This week in the final installment of this two-part series on the value of creating mail tests that produce measurable, and telling, results for your catalog, I provide takeaway lessons from last week’s example of how one catalog company tested the profitability of using an upgraded paper stock in its catalog. I’ll also list some tips to help ensure your company is conducting productive mail tests. 

The Moral of the Story
Even scientific tests often succumb to the subjective. Once all of your scientific testing is done, the art of interpreting the data takes over. Returning to last week’s example, as a direct marketer I never would’ve rolled out the higher-grade paper without additional testing. I would’ve wanted to confirm my results by running the same test over again. Even if the test were a runaway success, I would’ve proceeded cautiously. 

In the catalog/multichannel industry, there are infinite varieties of tests that can be configured, measured and, ultimately, interpreted. 

So how do you become successful and improve your company via testing? I believe the following seven principles, that if adhered to, will allow you to hedge your bets.

1. Always test against something. Your current catalog, e-mail, Web site, merchandise, among other things, can be used as your control. 

2. Always create a testing hypothesis. Use this example: If we do X, we expect Y to occur. 

3. Always set up logical tests based on scientific principles.

4. Test only one variable at a time. If you test more than one, you’ll never know which variable made the difference. See below for a list of variables you can test.

5. Always do your math up front. Calculate all expenses in advance of the test and set up a pro forma profit and loss and break-even analysis. 

6. Always do the math on the back end. Before the creative side of testing begins, have the math in front of you. Many times the numbers will drive decisions. 

7. Always test until you’re satisfied. Don’t roll out any changes to your catalog unless you’re certain of the outcome through testing, retesting and further testing.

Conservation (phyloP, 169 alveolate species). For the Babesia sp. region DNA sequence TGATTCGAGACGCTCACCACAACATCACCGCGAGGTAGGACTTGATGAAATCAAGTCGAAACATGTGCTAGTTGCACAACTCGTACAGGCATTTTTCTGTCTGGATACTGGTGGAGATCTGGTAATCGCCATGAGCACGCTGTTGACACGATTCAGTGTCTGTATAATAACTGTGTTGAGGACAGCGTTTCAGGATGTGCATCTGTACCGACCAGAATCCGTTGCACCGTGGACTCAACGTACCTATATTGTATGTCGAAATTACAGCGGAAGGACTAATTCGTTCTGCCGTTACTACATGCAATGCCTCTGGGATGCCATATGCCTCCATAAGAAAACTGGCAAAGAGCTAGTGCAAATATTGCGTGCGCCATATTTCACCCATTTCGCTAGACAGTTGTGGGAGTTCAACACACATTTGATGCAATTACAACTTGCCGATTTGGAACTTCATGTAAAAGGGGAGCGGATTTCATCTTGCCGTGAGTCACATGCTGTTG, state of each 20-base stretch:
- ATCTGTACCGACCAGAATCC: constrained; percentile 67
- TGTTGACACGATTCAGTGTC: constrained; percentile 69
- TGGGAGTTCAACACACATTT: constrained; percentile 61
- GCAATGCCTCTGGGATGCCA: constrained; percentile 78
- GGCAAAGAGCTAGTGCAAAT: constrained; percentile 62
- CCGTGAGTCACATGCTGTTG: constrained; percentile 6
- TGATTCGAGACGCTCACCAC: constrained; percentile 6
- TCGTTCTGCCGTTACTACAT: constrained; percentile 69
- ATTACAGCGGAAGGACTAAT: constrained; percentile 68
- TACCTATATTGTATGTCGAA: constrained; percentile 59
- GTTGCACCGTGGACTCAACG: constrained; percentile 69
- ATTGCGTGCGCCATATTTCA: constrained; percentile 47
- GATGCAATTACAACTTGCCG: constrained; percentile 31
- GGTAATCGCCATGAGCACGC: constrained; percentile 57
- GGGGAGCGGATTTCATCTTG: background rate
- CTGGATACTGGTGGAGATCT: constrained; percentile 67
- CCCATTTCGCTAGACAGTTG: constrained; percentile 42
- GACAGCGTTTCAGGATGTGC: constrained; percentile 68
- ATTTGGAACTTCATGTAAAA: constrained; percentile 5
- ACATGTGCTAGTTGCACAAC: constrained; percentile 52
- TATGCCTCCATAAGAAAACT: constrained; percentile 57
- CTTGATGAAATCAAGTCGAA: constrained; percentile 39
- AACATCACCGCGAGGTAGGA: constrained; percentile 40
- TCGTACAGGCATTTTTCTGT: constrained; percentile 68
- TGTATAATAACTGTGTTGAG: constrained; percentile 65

Variables You Can Test Today (a checklist to get you started)

List Variables:

* Recency — the most recent names from a new list; if your list is “working”; older segments of the list; average order sizes.

* New lists in your product category.

Creative and Printing Variables:

* Paper, trim size, pages, formats, photography, copy, ink-jet messages, cover versions, dot whacks, inserts.

Offer Variables:

* Gift with purchase, dollar or percentage off, free shipping.

Merchandising Variables:

* New or different products; repositioning older or non best-sellers via creative execution.

The most basic direct and catalog marketing fundamentals (to learn and re-learn)

I recently had a conversation with another catalog consultant about a client proposal we’re jointly working on. The conversation worked its way to a discussion on the basic fundamentals of direct marketing. In essence, what’s the most basic fundamental of direct marketing that we need to present and our clients need to follow?

It came down to this: the 40/40/20 rule.

This rule states that in order to be successful in direct marketing, you must do the following:

  1. Concentrate 40 percent of your efforts on lists. That means list analysis and planning, selection, RFM, and, most importantly for catalogers, circulation.
  2. Concentrate an additional 40 percent on your offer. For catalogers, that means merchandising. That requires expert attention to detail, including but not limited to product selection, pricing, presentation and analysis. By analysis, I’m referring to square-inch analysis, the most powerful tool you can use to manage your catalog merchandising — aka “squinch.” Understanding the wants and needs of your customers is part of this function, as are the offers you make to them to stimulate response.
  3. Tie it all together by spending 20 percent of your efforts on creative execution. Literally, creative execution is only one thing: the bringing together of your list and offer/merchandising efforts in such a way that it speaks “buy now” to your customers.

As a consultant, I almost always see this in reverse.